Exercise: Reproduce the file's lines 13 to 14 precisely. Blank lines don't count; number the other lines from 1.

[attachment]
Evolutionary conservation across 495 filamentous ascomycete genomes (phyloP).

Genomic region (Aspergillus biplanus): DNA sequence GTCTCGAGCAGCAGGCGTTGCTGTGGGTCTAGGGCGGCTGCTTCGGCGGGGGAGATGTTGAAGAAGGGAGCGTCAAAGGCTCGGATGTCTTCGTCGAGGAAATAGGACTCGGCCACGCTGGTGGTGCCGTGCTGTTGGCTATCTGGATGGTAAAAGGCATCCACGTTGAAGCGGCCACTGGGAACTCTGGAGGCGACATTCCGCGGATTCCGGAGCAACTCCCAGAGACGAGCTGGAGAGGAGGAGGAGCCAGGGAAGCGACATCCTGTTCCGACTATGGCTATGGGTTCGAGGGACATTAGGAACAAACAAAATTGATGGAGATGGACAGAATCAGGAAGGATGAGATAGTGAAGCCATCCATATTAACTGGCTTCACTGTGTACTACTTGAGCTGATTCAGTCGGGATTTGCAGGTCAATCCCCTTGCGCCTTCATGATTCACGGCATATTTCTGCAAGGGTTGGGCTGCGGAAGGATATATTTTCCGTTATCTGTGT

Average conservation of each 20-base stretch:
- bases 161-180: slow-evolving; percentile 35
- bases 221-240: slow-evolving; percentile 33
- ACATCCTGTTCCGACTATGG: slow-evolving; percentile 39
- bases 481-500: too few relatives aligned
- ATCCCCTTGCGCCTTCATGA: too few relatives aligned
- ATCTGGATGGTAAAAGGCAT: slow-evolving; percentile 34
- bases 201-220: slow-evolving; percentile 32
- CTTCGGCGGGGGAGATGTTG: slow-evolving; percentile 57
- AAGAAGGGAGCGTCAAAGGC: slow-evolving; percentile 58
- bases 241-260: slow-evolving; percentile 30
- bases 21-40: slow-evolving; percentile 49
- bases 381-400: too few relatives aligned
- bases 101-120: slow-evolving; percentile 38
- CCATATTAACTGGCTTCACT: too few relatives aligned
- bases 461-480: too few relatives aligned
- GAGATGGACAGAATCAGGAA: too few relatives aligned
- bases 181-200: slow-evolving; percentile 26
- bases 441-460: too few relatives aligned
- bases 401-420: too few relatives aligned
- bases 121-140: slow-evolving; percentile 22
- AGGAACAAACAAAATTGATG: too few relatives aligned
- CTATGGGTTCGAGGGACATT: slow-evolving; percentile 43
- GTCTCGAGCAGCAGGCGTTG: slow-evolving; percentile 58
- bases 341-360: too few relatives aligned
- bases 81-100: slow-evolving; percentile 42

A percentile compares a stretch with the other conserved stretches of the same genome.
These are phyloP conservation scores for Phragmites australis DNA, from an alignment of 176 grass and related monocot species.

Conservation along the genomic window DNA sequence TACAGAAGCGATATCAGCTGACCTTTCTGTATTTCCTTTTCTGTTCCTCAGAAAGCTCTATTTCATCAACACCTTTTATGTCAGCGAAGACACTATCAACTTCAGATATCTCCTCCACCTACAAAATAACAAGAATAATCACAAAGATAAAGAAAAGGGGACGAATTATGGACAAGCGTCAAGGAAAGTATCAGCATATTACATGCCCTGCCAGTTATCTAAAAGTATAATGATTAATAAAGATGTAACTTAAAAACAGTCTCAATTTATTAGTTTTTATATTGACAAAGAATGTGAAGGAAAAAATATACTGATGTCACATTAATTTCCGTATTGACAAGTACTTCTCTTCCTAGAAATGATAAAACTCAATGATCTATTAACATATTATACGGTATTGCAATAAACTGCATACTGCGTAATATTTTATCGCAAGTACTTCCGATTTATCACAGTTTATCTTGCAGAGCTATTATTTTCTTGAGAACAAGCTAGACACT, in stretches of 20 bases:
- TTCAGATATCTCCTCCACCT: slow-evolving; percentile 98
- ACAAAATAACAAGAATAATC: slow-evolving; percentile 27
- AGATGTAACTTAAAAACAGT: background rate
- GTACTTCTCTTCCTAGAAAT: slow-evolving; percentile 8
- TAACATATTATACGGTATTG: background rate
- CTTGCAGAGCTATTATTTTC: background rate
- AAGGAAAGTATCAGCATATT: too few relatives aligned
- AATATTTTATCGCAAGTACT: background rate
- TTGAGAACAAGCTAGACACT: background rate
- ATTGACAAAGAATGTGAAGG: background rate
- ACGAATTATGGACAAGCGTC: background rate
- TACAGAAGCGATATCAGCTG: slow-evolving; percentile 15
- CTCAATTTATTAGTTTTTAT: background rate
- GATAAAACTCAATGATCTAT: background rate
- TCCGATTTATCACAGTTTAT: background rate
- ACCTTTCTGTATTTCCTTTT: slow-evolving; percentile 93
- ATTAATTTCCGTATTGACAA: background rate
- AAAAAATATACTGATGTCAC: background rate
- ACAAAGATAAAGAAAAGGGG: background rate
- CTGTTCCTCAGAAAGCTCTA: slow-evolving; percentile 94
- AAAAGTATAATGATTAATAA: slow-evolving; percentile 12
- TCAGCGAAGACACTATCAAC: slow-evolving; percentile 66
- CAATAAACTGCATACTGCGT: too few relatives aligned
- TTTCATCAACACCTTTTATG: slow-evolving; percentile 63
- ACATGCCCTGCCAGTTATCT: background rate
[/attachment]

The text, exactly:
- bases 241-260: slow-evolving; percentile 30
- bases 21-40: slow-evolving; percentile 49